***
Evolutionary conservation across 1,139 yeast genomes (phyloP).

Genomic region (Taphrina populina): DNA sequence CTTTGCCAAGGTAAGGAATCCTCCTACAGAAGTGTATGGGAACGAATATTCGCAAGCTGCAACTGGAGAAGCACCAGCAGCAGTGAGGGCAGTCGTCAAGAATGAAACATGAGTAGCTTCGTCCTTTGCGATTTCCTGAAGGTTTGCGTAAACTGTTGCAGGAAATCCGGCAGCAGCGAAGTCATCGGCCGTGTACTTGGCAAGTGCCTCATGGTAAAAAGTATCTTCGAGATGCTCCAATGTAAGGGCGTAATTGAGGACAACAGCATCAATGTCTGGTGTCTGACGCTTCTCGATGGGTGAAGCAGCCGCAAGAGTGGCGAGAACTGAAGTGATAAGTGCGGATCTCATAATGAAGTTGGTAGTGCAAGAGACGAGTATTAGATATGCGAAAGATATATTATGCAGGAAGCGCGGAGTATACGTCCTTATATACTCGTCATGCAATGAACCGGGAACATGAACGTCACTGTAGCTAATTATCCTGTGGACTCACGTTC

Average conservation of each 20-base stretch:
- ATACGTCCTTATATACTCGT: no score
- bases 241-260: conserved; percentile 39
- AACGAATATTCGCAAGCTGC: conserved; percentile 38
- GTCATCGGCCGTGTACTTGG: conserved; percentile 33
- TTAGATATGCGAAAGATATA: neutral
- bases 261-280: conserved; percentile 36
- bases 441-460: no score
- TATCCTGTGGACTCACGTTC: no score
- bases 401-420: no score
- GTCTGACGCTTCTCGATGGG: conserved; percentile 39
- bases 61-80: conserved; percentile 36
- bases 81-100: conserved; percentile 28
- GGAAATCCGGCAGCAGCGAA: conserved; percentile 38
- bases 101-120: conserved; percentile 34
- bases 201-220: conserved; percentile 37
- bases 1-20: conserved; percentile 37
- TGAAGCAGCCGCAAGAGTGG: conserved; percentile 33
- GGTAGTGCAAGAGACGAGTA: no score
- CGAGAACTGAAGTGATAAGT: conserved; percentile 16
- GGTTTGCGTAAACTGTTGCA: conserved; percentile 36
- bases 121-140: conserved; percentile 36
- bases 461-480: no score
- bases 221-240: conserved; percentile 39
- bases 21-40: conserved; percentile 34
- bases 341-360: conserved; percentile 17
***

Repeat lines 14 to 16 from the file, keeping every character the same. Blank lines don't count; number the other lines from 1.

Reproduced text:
- bases 61-80: conserved; percentile 36
- bases 81-100: conserved; percentile 28
- GGAAATCCGGCAGCAGCGAA: conserved; percentile 38